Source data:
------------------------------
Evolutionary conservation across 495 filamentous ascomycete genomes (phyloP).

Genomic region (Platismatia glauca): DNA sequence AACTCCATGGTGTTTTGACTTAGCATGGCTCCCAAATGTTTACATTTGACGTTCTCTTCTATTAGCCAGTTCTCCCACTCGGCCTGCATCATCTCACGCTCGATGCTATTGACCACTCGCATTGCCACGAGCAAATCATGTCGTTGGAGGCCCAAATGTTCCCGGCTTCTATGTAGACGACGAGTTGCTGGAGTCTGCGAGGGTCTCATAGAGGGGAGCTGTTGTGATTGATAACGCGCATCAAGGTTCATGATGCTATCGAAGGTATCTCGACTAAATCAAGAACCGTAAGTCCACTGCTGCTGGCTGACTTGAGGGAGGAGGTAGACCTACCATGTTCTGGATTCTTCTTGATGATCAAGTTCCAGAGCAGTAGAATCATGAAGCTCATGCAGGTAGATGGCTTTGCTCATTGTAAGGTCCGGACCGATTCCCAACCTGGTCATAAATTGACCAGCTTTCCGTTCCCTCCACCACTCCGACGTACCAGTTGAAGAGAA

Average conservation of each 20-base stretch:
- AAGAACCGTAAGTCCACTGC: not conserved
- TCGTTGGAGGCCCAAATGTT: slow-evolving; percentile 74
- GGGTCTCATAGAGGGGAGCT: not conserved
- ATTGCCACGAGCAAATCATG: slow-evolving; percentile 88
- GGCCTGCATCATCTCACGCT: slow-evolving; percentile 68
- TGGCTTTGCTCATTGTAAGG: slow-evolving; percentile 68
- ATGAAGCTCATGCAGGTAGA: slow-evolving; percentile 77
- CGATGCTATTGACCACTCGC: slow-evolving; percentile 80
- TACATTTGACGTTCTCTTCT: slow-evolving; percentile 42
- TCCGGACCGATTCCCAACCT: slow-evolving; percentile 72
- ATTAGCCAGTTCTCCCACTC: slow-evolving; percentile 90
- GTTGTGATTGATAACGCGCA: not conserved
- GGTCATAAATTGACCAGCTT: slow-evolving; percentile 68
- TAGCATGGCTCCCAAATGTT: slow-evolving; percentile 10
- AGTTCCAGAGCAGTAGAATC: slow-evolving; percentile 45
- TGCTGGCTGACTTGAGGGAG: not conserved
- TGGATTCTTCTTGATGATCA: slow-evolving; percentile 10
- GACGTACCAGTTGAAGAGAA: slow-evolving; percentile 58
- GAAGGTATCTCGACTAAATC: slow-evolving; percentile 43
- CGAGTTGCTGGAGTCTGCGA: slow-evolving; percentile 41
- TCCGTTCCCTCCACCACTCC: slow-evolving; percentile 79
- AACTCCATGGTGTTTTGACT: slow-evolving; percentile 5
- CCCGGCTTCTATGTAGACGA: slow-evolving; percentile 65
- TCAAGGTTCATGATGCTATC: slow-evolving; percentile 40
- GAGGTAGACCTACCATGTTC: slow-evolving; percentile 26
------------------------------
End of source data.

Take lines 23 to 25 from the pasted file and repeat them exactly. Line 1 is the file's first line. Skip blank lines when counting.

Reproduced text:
- CGAGTTGCTGGAGTCTGCGA: slow-evolving; percentile 41
- TCCGTTCCCTCCACCACTCC: slow-evolving; percentile 79
- AACTCCATGGTGTTTTGACT: slow-evolving; percentile 5